Yet another component – a big attraction for the boys – involves making movies through local religious film production company Nitzotzot Shel Kedusha (Sparks of Holiness) as a continuation of the Hassidrama track.
Since its inception, Lech Lecha’s youth have participated as actors in the production of more than 20 movies – something the boys consider the experience of a lifetime, Gridish says. The original connection with the movie company came about when Nitzotzot went searching for young talent at Hanoch Lenar, only to discover that Gridish w a s already involved w i t h the boys there in what amounted to a perfect warmup drill for movie acting.
At Machon Technology – a modified yeshiva program for sometimes hard-to-captivate highschool- age boys – Gridish has been running an indepth group coaching workshops, to rave reviews from the administration.
“He knows how to reach the students very effectively, pushing the very points we strive to teach,” says yeshiva head Rabbi Shlomo Azeroff.
“He has taken our most hyper and difficult-to-manage students and has held them in full fascination every minute. He teaches them how to deal with life in a hassidishe way in a realistic manner. He invites them to share their opinions, listens, raises questions and conducts a back-andforth that leads them on a good path.”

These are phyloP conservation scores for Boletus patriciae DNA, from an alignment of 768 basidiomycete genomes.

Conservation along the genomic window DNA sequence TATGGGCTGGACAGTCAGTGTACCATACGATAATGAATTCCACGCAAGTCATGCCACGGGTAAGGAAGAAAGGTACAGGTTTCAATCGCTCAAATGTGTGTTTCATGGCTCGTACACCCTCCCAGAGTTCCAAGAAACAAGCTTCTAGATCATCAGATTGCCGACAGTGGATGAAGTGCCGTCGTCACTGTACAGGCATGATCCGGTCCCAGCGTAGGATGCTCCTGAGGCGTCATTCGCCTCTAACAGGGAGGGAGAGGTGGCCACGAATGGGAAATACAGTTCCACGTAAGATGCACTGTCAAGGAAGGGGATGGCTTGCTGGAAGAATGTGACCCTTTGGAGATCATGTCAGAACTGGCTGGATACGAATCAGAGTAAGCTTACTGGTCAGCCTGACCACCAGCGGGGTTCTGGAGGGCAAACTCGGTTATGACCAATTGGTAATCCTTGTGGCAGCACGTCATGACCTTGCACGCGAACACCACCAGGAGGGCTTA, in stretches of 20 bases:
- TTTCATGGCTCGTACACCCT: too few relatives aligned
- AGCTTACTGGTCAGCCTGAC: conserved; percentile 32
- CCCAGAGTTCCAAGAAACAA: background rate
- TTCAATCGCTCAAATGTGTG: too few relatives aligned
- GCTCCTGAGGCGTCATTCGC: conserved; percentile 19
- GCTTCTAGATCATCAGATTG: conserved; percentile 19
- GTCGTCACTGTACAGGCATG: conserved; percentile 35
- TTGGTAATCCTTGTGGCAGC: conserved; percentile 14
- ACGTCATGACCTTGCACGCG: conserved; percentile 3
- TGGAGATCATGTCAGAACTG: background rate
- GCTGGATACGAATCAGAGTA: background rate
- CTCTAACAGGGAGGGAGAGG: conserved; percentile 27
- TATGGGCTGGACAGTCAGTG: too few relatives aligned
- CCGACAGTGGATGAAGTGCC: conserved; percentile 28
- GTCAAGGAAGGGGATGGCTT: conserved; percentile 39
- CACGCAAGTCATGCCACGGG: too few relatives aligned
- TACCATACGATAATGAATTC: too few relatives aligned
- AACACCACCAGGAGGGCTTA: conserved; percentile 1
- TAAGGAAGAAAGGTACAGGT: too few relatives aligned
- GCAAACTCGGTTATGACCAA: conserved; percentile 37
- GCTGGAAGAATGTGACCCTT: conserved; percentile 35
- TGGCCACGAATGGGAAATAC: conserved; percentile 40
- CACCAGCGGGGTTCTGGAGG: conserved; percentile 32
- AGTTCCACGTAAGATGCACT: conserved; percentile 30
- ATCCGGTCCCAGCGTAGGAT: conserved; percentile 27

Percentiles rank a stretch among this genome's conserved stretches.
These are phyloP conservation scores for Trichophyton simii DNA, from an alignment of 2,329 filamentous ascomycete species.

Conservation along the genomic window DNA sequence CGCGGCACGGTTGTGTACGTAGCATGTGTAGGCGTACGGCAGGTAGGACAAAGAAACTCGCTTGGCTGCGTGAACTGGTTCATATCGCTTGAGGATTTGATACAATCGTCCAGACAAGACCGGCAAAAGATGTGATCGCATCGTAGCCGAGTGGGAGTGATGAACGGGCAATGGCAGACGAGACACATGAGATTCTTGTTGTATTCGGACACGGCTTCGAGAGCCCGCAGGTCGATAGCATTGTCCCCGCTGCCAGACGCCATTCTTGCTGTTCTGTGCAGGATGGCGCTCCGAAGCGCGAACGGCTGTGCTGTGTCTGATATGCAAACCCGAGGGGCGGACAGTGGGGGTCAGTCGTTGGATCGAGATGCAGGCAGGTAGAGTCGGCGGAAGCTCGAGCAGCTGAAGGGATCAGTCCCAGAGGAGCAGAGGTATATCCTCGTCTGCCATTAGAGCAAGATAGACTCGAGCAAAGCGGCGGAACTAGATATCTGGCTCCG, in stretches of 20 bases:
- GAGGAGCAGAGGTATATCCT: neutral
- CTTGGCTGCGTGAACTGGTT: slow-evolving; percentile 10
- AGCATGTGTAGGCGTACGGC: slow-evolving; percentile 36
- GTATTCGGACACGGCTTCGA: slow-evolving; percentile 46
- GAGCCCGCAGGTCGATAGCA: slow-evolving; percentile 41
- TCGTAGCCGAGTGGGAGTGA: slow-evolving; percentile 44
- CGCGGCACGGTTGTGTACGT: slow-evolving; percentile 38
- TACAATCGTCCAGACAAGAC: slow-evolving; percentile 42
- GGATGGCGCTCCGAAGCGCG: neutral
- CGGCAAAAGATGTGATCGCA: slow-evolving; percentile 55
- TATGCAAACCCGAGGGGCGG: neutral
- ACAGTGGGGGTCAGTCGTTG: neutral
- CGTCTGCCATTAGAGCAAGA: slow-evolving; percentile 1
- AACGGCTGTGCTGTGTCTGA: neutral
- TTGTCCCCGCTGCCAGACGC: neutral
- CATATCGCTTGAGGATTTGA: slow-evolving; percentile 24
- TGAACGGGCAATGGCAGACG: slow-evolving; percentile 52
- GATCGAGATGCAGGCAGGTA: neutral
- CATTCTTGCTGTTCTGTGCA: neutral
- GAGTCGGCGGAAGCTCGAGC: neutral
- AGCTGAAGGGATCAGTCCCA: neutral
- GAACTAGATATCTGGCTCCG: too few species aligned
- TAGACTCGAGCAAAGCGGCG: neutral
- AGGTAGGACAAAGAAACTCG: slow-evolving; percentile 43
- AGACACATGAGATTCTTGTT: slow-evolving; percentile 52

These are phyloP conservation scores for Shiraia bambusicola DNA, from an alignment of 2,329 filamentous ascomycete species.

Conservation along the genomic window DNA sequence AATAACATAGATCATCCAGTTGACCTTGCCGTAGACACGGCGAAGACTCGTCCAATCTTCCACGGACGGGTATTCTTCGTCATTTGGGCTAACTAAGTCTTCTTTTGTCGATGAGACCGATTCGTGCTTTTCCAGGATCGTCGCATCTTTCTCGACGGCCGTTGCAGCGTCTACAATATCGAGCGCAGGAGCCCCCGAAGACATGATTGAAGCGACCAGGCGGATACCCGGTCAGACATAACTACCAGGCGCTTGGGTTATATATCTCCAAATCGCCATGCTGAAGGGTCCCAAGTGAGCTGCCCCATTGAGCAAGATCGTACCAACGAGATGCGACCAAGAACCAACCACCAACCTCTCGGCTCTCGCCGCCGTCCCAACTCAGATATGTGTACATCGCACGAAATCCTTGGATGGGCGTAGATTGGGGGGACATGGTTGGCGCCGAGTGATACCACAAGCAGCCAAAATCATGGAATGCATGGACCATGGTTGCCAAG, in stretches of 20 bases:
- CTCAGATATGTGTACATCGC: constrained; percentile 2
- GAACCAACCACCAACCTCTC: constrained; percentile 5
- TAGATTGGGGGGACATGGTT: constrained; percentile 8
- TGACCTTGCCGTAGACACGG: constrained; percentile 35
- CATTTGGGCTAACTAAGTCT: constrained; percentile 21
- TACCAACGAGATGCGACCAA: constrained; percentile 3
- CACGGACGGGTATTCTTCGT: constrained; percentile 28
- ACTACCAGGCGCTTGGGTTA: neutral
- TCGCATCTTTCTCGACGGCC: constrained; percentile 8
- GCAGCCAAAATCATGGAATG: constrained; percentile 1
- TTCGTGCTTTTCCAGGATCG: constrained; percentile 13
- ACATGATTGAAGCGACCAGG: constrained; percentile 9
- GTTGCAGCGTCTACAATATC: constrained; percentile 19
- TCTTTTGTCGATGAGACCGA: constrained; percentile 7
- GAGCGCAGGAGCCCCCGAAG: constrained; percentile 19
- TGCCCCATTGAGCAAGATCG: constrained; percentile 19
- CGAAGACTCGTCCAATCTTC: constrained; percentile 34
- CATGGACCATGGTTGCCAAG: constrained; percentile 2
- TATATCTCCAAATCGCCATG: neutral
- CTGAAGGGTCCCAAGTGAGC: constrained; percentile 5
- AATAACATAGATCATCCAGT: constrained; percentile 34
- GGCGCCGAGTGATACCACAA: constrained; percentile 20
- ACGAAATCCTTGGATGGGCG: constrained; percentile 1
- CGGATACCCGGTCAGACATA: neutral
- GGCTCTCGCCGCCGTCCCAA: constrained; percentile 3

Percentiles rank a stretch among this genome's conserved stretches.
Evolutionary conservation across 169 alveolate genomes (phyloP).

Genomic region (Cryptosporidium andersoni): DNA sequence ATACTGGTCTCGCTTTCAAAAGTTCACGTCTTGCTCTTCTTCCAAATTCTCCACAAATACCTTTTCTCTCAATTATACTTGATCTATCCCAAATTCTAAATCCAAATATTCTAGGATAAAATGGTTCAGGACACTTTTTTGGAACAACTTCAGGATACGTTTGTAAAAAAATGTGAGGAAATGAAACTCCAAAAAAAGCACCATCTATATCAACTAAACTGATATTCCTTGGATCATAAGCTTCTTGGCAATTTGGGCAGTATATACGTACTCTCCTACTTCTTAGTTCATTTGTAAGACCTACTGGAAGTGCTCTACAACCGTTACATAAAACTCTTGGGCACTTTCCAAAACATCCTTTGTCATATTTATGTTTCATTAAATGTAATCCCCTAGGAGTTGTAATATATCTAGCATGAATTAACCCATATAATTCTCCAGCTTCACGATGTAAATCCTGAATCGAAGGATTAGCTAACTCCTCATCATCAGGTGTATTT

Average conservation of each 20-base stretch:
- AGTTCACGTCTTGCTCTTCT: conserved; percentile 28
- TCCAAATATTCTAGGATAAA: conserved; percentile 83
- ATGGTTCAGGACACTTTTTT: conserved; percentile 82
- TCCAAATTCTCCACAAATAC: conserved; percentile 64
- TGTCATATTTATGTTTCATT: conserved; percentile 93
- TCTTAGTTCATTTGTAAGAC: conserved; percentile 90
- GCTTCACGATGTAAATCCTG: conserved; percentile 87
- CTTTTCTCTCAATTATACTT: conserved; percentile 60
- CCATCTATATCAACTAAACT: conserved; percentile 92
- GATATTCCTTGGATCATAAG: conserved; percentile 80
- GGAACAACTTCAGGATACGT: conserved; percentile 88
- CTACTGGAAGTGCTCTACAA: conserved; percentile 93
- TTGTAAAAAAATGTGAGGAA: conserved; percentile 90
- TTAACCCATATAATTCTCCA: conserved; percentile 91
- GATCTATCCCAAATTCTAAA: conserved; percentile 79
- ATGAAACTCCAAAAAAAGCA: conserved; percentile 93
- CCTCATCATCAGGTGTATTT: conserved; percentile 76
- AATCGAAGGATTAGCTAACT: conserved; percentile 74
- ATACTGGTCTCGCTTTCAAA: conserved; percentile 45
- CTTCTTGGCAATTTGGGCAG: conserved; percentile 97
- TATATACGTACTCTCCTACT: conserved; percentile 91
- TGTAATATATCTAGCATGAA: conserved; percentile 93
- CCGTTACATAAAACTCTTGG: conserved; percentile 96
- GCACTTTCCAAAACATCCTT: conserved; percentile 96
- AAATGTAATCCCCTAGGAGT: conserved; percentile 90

Many pupils have successfully passed through one or other of the Lech Lecha divisions in the group’s four-and-a-half years of existence, and Gridish is now expanding to include girls’ schools with the help of a female facilitator, as well as starting to work with adults.
He is also interested in developing scholarships to help fund work with individuals, focusing particularly on troubled youth, and he hopes to expand outside of the hassidic community.
“The formula can work for anyone, largely from someone believing in their ability to make important decisions in their lives,” he says. “What I do with them is focus them on what doesn’t work, and then on letting go of what doesn’t work, and then asking them to build something new. This can be taken to the whole world.”